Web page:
The most immediate outcome of the debate on the status of the gay-lesbian community in Conservative Judaism, which came to a head in the recent decisions of the movement's Committee on Jewish Law and Standards (CJLS), was that the movement's schools may now welcome candidates for the rabbinate and the cantorate.
But the more significant outcome for the long-range fortunes of the movement was to expose an internal debate regarding its philosophy of Halacha.
That debate was not explicit in the two major teshuvot affirmed by the committee, the one by Rabbi Joel Roth maintaining the movement's prior (1992) decisions prohibiting same-sex relations and the ordination of gay rabbis and cantors, and the other by rabbis Elliot Dorff, Daniel Nevins and Avram Reisner overturning both prohibitions while maintaining the Torah's prohibition of sodomy.
But it was joined in the conflict between the Roth teshuva and one other, authored by Rabbi Gordon Tucker, which the Committee declared to constitute a takanaor legislative enactment. The takana decision raised the bar for acceptance from six votes (for a teshuva), to 13 votes (from the committee's 25 members). Rabbi Tucker's teshuva failed to meet this standard.
The crux of the Roth-Tucker debate rests in two starkly contrasting philosophical approaches to understanding the status of Halacha in Judaism and the rules governing halachic process. Roth is a legal positivist. He insists that there is a specific body of law, the Halacha, and a specific set of procedures, the halachic process, both of which rest on explicit divine authority. Roth's boundaries are clear and reasonably specific. While they permit some limited flexibility which accounts for certain disagreements within this framework, transgressing these boundaries would take the posek(decisor) outside the realm of authentic Jewish belief and practice.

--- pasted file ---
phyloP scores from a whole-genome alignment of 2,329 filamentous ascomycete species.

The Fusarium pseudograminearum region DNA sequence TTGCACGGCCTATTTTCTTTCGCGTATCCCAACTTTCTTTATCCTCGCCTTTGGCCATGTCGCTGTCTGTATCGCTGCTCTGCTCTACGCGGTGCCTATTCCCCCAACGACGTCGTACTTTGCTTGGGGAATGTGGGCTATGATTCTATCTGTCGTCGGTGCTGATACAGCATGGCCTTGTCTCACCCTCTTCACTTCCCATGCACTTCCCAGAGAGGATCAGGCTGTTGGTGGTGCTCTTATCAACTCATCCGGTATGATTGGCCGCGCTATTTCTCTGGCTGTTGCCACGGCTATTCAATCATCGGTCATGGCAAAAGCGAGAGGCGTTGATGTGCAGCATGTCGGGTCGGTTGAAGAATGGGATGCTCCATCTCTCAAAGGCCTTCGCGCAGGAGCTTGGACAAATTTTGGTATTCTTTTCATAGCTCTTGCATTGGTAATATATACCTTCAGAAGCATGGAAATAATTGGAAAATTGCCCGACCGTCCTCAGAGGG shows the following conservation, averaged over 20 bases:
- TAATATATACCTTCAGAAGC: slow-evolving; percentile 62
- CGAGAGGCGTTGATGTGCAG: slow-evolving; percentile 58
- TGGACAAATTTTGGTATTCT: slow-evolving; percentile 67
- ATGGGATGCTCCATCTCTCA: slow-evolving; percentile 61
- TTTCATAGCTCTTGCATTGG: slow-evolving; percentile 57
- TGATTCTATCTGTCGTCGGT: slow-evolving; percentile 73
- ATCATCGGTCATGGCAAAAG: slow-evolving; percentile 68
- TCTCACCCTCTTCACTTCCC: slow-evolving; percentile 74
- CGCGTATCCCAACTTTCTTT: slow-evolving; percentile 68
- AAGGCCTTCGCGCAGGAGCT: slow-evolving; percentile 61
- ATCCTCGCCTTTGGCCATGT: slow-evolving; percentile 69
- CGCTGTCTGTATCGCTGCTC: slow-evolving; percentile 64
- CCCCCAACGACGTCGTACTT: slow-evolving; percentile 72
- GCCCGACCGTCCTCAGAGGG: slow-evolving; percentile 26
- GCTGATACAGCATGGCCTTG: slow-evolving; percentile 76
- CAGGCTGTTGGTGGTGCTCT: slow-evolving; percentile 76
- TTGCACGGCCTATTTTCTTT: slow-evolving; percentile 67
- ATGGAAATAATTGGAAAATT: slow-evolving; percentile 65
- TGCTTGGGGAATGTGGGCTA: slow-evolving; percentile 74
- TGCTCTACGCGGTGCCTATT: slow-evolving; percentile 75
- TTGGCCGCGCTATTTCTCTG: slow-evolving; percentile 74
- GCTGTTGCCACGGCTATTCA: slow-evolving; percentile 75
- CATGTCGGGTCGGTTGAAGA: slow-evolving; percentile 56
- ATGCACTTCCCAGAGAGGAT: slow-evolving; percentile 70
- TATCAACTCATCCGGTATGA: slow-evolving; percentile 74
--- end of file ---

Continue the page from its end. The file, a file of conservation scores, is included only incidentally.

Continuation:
RABBI TUCKER, in contrast, views Halacha as embedded within a broader theological, ethical and cultural structure - what might be called an aggada. He invokes the work of legal theorists such as the late Robert Cover, who claimed that law always reflects a culture's broad and evolving identifying narrative, and the Israeli scholar Moshe Halbertal's claim that a positivist approach to halachic decision-making threatens the larger religious meaning of Halacha, which, after all, is its ultimate justification. Roth denies that any of these extra-legal factors are relevant to the halachic decision-making process.